Cruising comfort is the hallmark of this spacious design
The new Discovery 48 is a big leap from the Pogo, but it’s a very comfortable jump with a plush landing. I don’t know who the designer is. The sales material is very nebulous about that. They list my old buddy Ron Holland, Bill Dixon and the interior wizard Ken Freivokh. Then, at the bottom of the specs they say, “Ocean Design Team: Oscar Mayr Design and Discovery Yachts.” Whoever designed this handsome boat did a nice job.
Like almost all modern boats, the max beam is pulled almost to the transom. The L/B is 3. The D/L is 155 using 48 feet for the DWL. The specs don’t list a DWL. There are two keels offered with a shoal draft of 5 feet 9 inches and deep draft of 7 feet 3 inches. I would not want to cripple this boat with the shallow draft. If Ron drew the hull we can rest assured that the boat will sail very well. With no overhang aft at all, this boat will drag the transom quickly once it heels.
There are two layouts that correspond with two deck designs—the Ocean and the Riviera. In terms of layout, the difference is in how the accommodations aft are treated. In the Ocean layout you get a master stateroom aft with a centerline double with adjoining head and shower. In the Riviera model you get mirror image aft double staterooms. The aft head and shower is to starboard, so if you are living in the port aft stateroom you have a little trek to get to the head. The galley is in the port passageway going forward from the aft stateroom. I’ve done this before and would not say it is ideal, but it works. There is large engine room inboard of the galley. The forward stateroom has a centerline double berth and adjoining head. The shower stall is to port. The saloon looks very comfy and airy, as you would expect on a boat of these proportions.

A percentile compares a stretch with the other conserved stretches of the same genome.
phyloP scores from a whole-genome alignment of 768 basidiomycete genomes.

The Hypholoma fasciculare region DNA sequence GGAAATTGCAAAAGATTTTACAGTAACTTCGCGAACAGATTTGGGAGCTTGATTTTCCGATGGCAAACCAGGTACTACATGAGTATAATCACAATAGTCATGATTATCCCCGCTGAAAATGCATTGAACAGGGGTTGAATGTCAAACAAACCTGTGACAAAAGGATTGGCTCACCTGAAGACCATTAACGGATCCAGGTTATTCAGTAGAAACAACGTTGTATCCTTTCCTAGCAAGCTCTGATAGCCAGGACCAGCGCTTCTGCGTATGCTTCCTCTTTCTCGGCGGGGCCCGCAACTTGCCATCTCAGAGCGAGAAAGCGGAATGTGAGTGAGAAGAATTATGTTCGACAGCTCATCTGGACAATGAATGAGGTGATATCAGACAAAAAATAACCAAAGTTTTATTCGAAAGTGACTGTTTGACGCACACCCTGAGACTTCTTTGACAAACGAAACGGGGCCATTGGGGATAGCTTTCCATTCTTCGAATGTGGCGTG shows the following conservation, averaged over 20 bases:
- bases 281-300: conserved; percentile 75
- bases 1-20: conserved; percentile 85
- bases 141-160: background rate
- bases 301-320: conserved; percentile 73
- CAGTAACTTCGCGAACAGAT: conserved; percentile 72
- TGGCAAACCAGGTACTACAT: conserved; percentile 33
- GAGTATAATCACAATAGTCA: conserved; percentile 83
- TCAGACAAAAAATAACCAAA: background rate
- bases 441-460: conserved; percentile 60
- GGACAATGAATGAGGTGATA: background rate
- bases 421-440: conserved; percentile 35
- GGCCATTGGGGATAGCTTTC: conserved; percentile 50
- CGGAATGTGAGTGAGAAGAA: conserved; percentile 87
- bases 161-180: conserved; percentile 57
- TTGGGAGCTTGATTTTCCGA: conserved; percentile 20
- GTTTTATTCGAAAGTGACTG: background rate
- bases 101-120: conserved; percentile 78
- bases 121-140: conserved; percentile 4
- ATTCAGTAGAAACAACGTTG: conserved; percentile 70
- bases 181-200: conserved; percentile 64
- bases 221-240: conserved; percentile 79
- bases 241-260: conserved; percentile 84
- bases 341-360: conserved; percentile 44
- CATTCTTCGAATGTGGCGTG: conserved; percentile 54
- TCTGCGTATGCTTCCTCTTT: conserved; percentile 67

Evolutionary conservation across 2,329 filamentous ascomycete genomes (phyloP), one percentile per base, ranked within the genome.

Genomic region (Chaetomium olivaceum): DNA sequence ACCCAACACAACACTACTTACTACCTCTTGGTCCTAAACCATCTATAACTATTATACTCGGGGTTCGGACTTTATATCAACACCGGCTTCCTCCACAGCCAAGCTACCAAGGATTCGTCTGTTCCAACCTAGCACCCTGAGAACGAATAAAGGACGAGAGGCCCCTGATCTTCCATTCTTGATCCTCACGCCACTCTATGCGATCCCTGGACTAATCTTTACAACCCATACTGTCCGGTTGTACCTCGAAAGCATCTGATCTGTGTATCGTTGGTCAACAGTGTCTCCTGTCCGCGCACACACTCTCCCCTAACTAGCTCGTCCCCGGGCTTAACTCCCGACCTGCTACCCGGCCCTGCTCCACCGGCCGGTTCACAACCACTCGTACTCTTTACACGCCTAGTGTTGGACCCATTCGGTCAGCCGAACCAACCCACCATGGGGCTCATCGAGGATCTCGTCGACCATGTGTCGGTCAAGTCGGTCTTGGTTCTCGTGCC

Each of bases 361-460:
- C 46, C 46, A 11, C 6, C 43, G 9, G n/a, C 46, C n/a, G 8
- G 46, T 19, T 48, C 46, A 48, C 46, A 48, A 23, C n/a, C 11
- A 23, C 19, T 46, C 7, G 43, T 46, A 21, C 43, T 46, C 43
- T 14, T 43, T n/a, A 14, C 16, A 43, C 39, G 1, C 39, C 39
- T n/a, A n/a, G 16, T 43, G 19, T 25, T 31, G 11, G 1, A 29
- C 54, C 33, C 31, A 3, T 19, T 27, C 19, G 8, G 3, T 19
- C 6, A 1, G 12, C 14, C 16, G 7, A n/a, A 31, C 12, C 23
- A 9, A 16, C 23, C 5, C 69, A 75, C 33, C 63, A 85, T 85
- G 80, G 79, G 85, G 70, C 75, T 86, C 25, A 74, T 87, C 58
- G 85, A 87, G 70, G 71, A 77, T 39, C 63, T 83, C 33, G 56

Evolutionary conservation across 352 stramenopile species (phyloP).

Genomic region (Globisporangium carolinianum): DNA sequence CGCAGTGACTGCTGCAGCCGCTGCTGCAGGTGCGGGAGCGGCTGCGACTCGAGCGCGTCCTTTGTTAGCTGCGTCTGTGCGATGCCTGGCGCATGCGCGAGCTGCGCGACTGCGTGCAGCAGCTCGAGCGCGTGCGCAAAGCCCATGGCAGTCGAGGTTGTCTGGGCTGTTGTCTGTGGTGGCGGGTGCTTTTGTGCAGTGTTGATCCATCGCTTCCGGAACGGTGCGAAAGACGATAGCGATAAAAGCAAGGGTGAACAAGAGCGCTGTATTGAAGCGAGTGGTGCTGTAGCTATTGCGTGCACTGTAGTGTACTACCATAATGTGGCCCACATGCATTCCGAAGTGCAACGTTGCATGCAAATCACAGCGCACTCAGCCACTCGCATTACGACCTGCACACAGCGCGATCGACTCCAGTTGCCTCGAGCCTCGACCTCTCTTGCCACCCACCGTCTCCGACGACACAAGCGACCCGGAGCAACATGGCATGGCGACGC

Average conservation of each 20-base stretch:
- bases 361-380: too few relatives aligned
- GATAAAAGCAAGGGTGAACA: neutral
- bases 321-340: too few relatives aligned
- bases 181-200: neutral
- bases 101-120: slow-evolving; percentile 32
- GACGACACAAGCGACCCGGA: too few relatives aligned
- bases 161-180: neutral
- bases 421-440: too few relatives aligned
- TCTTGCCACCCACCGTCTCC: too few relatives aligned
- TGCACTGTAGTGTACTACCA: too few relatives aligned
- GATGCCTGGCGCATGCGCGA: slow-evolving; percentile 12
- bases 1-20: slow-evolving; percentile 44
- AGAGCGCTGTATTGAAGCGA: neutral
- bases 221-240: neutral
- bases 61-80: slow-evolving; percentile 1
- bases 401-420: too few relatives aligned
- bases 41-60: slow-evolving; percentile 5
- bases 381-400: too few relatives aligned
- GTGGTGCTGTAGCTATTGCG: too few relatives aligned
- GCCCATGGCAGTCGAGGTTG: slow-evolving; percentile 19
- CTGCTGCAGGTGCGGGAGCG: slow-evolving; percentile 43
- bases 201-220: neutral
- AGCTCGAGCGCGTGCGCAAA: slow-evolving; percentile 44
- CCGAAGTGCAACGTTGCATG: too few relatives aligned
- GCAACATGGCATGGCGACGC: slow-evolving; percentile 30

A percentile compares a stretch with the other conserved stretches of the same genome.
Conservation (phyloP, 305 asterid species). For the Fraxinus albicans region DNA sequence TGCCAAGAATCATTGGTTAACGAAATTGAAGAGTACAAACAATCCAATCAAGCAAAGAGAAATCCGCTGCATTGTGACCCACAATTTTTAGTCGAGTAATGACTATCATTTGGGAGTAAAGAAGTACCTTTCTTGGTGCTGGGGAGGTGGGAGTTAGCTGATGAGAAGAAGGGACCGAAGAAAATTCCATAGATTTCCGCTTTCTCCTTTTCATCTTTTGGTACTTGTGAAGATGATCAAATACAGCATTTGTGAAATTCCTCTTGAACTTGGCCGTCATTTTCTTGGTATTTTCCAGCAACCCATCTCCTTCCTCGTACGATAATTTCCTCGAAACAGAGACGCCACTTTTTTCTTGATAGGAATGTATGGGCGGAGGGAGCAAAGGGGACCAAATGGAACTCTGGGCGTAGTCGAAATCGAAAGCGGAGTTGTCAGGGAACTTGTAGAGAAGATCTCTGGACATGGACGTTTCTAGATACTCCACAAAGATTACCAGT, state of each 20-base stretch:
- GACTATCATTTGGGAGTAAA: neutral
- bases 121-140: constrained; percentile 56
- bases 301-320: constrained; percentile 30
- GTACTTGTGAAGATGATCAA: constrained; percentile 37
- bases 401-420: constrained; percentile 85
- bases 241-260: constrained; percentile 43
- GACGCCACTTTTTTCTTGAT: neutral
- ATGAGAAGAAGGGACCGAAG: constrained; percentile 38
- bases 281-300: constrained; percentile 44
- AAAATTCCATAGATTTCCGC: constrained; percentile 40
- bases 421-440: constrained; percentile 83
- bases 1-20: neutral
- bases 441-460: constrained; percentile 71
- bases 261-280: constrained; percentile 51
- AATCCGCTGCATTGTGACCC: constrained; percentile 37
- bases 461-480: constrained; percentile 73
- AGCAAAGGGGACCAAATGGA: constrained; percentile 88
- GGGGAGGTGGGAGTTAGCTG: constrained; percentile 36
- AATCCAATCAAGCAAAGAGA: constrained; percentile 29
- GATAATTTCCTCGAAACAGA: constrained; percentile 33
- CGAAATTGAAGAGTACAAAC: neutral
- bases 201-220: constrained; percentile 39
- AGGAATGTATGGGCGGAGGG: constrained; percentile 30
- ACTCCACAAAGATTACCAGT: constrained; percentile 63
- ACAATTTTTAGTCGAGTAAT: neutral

The two deck configurations offer distinct approaches. The Ocean deck has a single wheel in a forward cockpit with a lot of flat lounging space aft of the wheel. The mainsheet traveler is mounted on this lounging area. The Riviera deck has twin wheels well aft with a walk through to the swim platform. The forward cockpit is big with a fixed dining table. There is an arch for the mainsheet spanning the cockpit. Either cockpit will work great but I think I favor the twin wheel Riviera layout.
I call this type of rig a Solent rig. We could argue about that, but when you have the headstay right in front of the forestay you have terminology options. The working headsail is the inner jib on a self-tacking track. The outer jib on the headstay would be a lapper for lighter air or reaching. Clearly you would have to roll the lapper up before tacking. The mainsail is an in-mast furling type with vertical battens. This can be quite effective and gives you more control of mainsail draft. The SA/D is on the sedate side at 16.46, almost half that of the Pogo. It’s a clean profile and overall a nice look.
If you favor comfort over speed this could be the cruiser for you.
LOA 48’; LWL 46’10”; Beam 15’8”; Draft 7’3” (standard) 5’9” (shoal); Displ. 38,500 lbs.; Ballast 15,015 lbs.; Sail area 1,872 sq. ft.; SA/D 26.3; D/L 165.5; L/B 3.0; Auxiliary 80-hp Yanmar (100-hp option); Fuel 184 gal.; Water 184 gal.
Our best estimate of the sailaway price: $989,000
Harbor Close Marchwood, Southampton